Consider also the domestic perspective on this row. Angry assertions of Russia’s global standing dovetail with Soviet-style isolationism, which breeds suspicion about Western values and influence. The Kremlin is increasingly wary of autonomous groups, especially those that receive Western financial backing. After Putin’s notorious 2004 reference to such organizations — “they don’t bite the hand that feeds them” — nongovernmental and human rights organizations receiving foreign grants have been consistently discredited. Harassment of such groups is growing. In Soviet times, anti-Western propaganda was an element of the totalitarian state, with its sealed borders and rigid ideology aimed at defeating capitalism. In today’s Russia, a nation with free trade and free travel, where cable television and Internet access are unrestricted, such policies appear irrational and anachronistic. Russia’s business ties with Western countries are expanding. Relations with Britain, especially, extend beyond economic investments: London has become wealthy Russians’ favorite choice for residences, high-quality education and enjoyable getaways. Last year, though, Britain suspended talks on facilitating the visa process, and Russians’ entry to Britain may be further restricted. British Prime Minister Gordon Brown has called the attacks “totally unacceptable” and noted that the only countries in which the British Council faced serious trouble were Burma and Iran. Yet Kremlin leaders apparently believe that making the world reckon with Russia is worth the harm such company does to the country’s image.

Is the Kremlin really acting irrationally? Let’s see.

Lipman says Russia is “a nation nation with free trade and free travel, where cable television and Internet access are unrestricted.” That’s clearly not correct. Trade, travel, TV and Internet access are restricted, by the most severe and effective limit there is, the pocketbook. Russians who earn an average wage of $4/hour and who, the men at least, don’t live to see their sixtieth year, may well have far more immediate concerns than acquiring political knowledge and taking political action. It’s called staying alive. What’s more, as we’ve documented here so often, the Kremlin is aggressively moving to seize control of the Internet, first and foremost by launching criminal prosecutions against those who use it to criticize the Kremlin, with a profound chilling effect. So, if the Kremlin is relying on that restriction, then it’s perfectly rational to want to see it continue by keeping the Russian population poor and sick. To be sure, a healthy, wealthy population could make use of Russia’s political climate being less restrictive than it was in Soviet times and perhaps generate real, widespread opposition to the Kremlin’s belligerent foreign policy.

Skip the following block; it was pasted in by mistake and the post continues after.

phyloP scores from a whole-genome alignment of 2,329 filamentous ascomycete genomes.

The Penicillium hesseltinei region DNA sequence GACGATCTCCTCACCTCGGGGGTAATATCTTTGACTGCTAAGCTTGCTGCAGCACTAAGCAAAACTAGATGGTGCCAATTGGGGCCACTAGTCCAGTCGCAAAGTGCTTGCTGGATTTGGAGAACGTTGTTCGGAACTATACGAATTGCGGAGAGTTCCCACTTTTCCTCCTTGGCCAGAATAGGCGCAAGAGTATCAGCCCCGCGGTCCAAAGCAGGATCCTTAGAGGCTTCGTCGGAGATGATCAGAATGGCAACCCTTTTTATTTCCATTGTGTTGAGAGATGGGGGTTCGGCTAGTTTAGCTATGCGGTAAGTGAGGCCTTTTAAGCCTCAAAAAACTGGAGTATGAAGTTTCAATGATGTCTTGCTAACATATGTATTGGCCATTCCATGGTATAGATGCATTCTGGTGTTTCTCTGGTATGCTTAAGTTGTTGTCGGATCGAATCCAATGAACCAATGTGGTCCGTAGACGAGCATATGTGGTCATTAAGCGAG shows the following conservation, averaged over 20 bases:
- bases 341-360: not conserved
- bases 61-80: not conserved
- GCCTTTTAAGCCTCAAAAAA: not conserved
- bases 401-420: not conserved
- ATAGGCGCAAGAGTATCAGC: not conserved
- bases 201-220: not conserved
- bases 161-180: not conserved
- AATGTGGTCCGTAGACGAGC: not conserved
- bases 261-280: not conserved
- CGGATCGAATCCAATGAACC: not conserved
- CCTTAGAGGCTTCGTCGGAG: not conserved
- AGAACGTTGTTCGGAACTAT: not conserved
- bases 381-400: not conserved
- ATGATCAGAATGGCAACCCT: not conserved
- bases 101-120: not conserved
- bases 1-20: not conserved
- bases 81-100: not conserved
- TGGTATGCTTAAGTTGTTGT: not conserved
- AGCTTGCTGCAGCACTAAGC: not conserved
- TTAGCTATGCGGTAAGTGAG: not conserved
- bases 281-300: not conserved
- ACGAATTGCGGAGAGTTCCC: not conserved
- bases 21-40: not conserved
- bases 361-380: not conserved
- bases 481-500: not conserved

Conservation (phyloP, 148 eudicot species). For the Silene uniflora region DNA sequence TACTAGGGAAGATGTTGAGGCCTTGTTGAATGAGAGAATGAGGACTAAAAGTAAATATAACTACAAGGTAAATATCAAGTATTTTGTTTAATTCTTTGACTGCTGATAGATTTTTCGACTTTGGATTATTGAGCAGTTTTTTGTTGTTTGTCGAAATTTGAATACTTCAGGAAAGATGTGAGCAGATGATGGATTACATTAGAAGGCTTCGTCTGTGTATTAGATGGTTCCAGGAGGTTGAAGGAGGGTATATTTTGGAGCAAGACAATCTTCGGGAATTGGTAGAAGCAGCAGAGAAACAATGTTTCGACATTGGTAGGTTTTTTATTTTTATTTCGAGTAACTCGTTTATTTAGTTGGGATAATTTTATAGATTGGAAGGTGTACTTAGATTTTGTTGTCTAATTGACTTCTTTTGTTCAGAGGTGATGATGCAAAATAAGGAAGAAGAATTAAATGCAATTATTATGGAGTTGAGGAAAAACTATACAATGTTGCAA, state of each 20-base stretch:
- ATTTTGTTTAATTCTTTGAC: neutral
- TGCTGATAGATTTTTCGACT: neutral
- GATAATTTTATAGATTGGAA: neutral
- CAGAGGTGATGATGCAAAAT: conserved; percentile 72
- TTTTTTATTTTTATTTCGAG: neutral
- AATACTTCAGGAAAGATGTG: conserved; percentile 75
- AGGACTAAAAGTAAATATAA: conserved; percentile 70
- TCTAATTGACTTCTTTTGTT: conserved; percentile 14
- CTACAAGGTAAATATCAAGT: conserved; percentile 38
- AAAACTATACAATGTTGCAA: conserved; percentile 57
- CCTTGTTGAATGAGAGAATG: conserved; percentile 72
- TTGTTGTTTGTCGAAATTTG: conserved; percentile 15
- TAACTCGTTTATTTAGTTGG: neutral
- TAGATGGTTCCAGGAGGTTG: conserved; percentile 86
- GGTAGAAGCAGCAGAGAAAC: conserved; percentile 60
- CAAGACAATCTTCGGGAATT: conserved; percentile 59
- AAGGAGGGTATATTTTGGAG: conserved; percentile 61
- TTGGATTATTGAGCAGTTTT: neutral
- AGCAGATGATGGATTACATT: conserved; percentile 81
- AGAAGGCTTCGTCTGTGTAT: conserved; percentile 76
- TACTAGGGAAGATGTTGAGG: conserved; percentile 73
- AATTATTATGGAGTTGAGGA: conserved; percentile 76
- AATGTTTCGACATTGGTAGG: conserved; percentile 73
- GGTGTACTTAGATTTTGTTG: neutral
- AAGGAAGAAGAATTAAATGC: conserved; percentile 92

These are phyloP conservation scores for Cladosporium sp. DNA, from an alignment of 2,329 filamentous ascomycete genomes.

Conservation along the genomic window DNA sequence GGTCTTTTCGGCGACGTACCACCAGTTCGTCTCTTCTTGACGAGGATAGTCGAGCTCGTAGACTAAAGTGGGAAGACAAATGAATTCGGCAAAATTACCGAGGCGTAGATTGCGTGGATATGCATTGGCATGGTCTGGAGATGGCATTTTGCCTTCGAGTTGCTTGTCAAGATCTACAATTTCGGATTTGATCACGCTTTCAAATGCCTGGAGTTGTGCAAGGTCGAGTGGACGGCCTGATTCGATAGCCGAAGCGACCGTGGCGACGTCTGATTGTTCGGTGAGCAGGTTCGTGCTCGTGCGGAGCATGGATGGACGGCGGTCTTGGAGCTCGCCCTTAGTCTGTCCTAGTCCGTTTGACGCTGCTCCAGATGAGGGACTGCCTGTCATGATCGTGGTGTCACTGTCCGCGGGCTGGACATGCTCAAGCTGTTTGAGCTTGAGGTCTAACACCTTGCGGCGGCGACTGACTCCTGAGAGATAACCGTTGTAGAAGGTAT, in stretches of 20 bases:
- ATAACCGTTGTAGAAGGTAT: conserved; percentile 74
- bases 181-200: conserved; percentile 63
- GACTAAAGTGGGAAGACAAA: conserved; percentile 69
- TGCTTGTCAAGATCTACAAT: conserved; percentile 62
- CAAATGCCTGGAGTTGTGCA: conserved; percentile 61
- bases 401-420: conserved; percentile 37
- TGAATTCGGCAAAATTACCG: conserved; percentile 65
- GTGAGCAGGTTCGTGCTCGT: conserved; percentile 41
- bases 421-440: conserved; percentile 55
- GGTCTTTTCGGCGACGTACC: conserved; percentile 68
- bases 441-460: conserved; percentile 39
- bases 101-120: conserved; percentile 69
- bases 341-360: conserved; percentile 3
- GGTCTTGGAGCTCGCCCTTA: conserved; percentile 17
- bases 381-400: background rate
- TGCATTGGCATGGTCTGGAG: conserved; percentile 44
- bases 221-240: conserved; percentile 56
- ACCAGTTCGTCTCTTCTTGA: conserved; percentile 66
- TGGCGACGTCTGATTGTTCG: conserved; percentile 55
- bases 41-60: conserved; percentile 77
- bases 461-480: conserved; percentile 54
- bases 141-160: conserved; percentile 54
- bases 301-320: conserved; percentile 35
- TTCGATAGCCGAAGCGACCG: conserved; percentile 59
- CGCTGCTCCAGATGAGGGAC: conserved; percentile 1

On top of that, Lipman seems to assume that Russians are generally disposed to be fair-minded in regard to foreigners, and that’s simply nonsense. It’s the opposite of the truth. Most Russians are only too willing to swallow the Kremlin’s xenophobic propaganda hook, line and sinker. The fact that there might be a bit of access to competing views on expensive TV and English-language websites means little when the Kremlin’s propaganda is everywhere, 24/7, and backed up by a patronage network many Russian depend on for their survival.

In short, the Kremlin’s efforts to attack the British Council, and all things foreign, is not only rational given the Kremlin’s worldview, it’s merely the reverberation of a constant drumbeat that is the hallmark of Russian history that predates the Romanov dynasty.

Now, to be sure, if we define “rationality” as the desire to have the Russian people at their best and happiest, then the Kremlin’s policy of keeping them weak, sick and miserable makes no sense. If it’s “rational” to make friends in international affairs rather than enemies, especially for a weak nation that lacks the ability to sustain itself on its own (but rather depends, for example, on the international oil markets), then the Kremlin’s policy of alienating every nation on the face of the Earth is crazy.

But if the Kremlin needs a weak population, then it’s perfectly logical to try to cut off access by any foreigners who might make them stronger, just as was done in Soviet times. Conveniently, xenophobia also provides the opportunity to terrify the population regarding the need for protection from evil enemies and the need for ever-greater Kremlin power to do so. The combination of Stalin-like threats of blunt trauma combined with Stalin-like domination over the mass media, combined with the historically proven, craven Russian refusal to question their own government except in times of most dire urgency, means that, regardless of a small amount of competition that might exist, the Kremlin can win the day in the short term.